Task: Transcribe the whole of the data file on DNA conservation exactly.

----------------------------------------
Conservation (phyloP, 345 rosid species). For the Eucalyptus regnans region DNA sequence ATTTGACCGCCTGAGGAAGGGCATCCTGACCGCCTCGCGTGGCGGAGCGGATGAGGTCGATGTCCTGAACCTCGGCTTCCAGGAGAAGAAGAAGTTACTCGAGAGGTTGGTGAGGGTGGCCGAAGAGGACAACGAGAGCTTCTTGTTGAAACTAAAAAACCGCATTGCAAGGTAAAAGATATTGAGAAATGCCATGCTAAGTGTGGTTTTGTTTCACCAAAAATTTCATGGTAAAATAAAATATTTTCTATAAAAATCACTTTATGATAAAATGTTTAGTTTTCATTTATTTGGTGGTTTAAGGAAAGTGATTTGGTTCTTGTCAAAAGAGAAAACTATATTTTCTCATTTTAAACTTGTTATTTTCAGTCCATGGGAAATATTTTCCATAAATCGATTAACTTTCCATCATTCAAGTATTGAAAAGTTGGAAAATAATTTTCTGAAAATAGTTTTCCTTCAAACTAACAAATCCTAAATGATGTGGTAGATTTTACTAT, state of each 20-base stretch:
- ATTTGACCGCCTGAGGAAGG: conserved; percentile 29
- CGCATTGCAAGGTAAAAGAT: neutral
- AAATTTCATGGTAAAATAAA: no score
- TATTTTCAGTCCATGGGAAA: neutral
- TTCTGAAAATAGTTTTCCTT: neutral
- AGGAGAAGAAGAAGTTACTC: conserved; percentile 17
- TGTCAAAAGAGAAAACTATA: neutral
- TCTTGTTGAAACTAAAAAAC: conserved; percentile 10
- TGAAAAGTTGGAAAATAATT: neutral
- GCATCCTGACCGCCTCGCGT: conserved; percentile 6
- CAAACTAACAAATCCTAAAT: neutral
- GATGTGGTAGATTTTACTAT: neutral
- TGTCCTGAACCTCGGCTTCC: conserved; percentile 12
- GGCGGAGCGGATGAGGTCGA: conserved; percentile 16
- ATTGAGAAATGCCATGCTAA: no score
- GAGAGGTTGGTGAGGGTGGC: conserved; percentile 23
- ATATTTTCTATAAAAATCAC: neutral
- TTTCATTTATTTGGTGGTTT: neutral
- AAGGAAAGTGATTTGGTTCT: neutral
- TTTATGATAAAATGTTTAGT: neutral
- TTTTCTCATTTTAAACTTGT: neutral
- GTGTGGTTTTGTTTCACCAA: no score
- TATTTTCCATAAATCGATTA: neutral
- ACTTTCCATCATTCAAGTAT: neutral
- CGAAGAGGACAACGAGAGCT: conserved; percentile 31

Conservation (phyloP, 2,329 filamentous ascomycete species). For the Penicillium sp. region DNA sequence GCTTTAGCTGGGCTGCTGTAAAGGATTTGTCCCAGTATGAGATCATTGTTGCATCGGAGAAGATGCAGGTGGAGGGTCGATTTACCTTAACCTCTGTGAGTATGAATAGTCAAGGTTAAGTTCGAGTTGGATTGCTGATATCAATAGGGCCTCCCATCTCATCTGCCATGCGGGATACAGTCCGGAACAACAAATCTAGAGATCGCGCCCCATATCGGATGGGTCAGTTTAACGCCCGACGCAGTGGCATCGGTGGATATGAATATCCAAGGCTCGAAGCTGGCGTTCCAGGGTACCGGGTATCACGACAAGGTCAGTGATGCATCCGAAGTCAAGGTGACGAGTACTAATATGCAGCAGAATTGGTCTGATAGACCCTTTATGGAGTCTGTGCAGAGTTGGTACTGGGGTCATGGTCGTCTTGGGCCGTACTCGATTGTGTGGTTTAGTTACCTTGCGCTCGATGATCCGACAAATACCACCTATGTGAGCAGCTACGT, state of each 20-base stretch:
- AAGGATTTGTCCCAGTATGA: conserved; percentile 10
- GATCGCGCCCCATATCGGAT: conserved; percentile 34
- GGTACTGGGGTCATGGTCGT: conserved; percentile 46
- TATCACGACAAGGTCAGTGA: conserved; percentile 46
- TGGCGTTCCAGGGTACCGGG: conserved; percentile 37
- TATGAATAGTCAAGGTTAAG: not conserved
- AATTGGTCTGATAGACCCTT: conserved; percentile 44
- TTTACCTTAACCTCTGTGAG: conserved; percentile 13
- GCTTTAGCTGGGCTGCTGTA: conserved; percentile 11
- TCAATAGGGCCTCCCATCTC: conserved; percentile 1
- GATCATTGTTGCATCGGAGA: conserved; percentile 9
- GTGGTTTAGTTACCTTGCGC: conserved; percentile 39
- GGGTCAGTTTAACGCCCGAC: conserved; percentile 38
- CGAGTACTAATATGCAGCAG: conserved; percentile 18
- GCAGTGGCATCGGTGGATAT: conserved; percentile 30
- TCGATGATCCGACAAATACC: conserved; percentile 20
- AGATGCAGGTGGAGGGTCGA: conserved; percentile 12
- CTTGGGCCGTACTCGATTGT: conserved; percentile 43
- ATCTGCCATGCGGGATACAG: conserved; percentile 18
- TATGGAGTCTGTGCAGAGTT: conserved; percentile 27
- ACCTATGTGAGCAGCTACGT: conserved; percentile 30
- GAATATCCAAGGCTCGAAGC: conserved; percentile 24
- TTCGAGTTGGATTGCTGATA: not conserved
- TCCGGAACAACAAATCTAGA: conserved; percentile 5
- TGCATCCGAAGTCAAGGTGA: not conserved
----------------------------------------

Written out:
Conservation (phyloP, 345 rosid species). For the Eucalyptus regnans region DNA sequence ATTTGACCGCCTGAGGAAGGGCATCCTGACCGCCTCGCGTGGCGGAGCGGATGAGGTCGATGTCCTGAACCTCGGCTTCCAGGAGAAGAAGAAGTTACTCGAGAGGTTGGTGAGGGTGGCCGAAGAGGACAACGAGAGCTTCTTGTTGAAACTAAAAAACCGCATTGCAAGGTAAAAGATATTGAGAAATGCCATGCTAAGTGTGGTTTTGTTTCACCAAAAATTTCATGGTAAAATAAAATATTTTCTATAAAAATCACTTTATGATAAAATGTTTAGTTTTCATTTATTTGGTGGTTTAAGGAAAGTGATTTGGTTCTTGTCAAAAGAGAAAACTATATTTTCTCATTTTAAACTTGTTATTTTCAGTCCATGGGAAATATTTTCCATAAATCGATTAACTTTCCATCATTCAAGTATTGAAAAGTTGGAAAATAATTTTCTGAAAATAGTTTTCCTTCAAACTAACAAATCCTAAATGATGTGGTAGATTTTACTAT, state of each 20-base stretch:
- ATTTGACCGCCTGAGGAAGG: conserved; percentile 29
- CGCATTGCAAGGTAAAAGAT: neutral
- AAATTTCATGGTAAAATAAA: no score
- TATTTTCAGTCCATGGGAAA: neutral
- TTCTGAAAATAGTTTTCCTT: neutral
- AGGAGAAGAAGAAGTTACTC: conserved; percentile 17
- TGTCAAAAGAGAAAACTATA: neutral
- TCTTGTTGAAACTAAAAAAC: conserved; percentile 10
- TGAAAAGTTGGAAAATAATT: neutral
- GCATCCTGACCGCCTCGCGT: conserved; percentile 6
- CAAACTAACAAATCCTAAAT: neutral
- GATGTGGTAGATTTTACTAT: neutral
- TGTCCTGAACCTCGGCTTCC: conserved; percentile 12
- GGCGGAGCGGATGAGGTCGA: conserved; percentile 16
- ATTGAGAAATGCCATGCTAA: no score
- GAGAGGTTGGTGAGGGTGGC: conserved; percentile 23
- ATATTTTCTATAAAAATCAC: neutral
- TTTCATTTATTTGGTGGTTT: neutral
- AAGGAAAGTGATTTGGTTCT: neutral
- TTTATGATAAAATGTTTAGT: neutral
- TTTTCTCATTTTAAACTTGT: neutral
- GTGTGGTTTTGTTTCACCAA: no score
- TATTTTCCATAAATCGATTA: neutral
- ACTTTCCATCATTCAAGTAT: neutral
- CGAAGAGGACAACGAGAGCT: conserved; percentile 31

Conservation (phyloP, 2,329 filamentous ascomycete species). For the Penicillium sp. region DNA sequence GCTTTAGCTGGGCTGCTGTAAAGGATTTGTCCCAGTATGAGATCATTGTTGCATCGGAGAAGATGCAGGTGGAGGGTCGATTTACCTTAACCTCTGTGAGTATGAATAGTCAAGGTTAAGTTCGAGTTGGATTGCTGATATCAATAGGGCCTCCCATCTCATCTGCCATGCGGGATACAGTCCGGAACAACAAATCTAGAGATCGCGCCCCATATCGGATGGGTCAGTTTAACGCCCGACGCAGTGGCATCGGTGGATATGAATATCCAAGGCTCGAAGCTGGCGTTCCAGGGTACCGGGTATCACGACAAGGTCAGTGATGCATCCGAAGTCAAGGTGACGAGTACTAATATGCAGCAGAATTGGTCTGATAGACCCTTTATGGAGTCTGTGCAGAGTTGGTACTGGGGTCATGGTCGTCTTGGGCCGTACTCGATTGTGTGGTTTAGTTACCTTGCGCTCGATGATCCGACAAATACCACCTATGTGAGCAGCTACGT, state of each 20-base stretch:
- AAGGATTTGTCCCAGTATGA: conserved; percentile 10
- GATCGCGCCCCATATCGGAT: conserved; percentile 34
- GGTACTGGGGTCATGGTCGT: conserved; percentile 46
- TATCACGACAAGGTCAGTGA: conserved; percentile 46
- TGGCGTTCCAGGGTACCGGG: conserved; percentile 37
- TATGAATAGTCAAGGTTAAG: not conserved
- AATTGGTCTGATAGACCCTT: conserved; percentile 44
- TTTACCTTAACCTCTGTGAG: conserved; percentile 13
- GCTTTAGCTGGGCTGCTGTA: conserved; percentile 11
- TCAATAGGGCCTCCCATCTC: conserved; percentile 1
- GATCATTGTTGCATCGGAGA: conserved; percentile 9
- GTGGTTTAGTTACCTTGCGC: conserved; percentile 39
- GGGTCAGTTTAACGCCCGAC: conserved; percentile 38
- CGAGTACTAATATGCAGCAG: conserved; percentile 18
- GCAGTGGCATCGGTGGATAT: conserved; percentile 30
- TCGATGATCCGACAAATACC: conserved; percentile 20
- AGATGCAGGTGGAGGGTCGA: conserved; percentile 12
- CTTGGGCCGTACTCGATTGT: conserved; percentile 43
- ATCTGCCATGCGGGATACAG: conserved; percentile 18
- TATGGAGTCTGTGCAGAGTT: conserved; percentile 27
- ACCTATGTGAGCAGCTACGT: conserved; percentile 30
- GAATATCCAAGGCTCGAAGC: conserved; percentile 24
- TTCGAGTTGGATTGCTGATA: not conserved
- TCCGGAACAACAAATCTAGA: conserved; percentile 5
- TGCATCCGAAGTCAAGGTGA: not conserved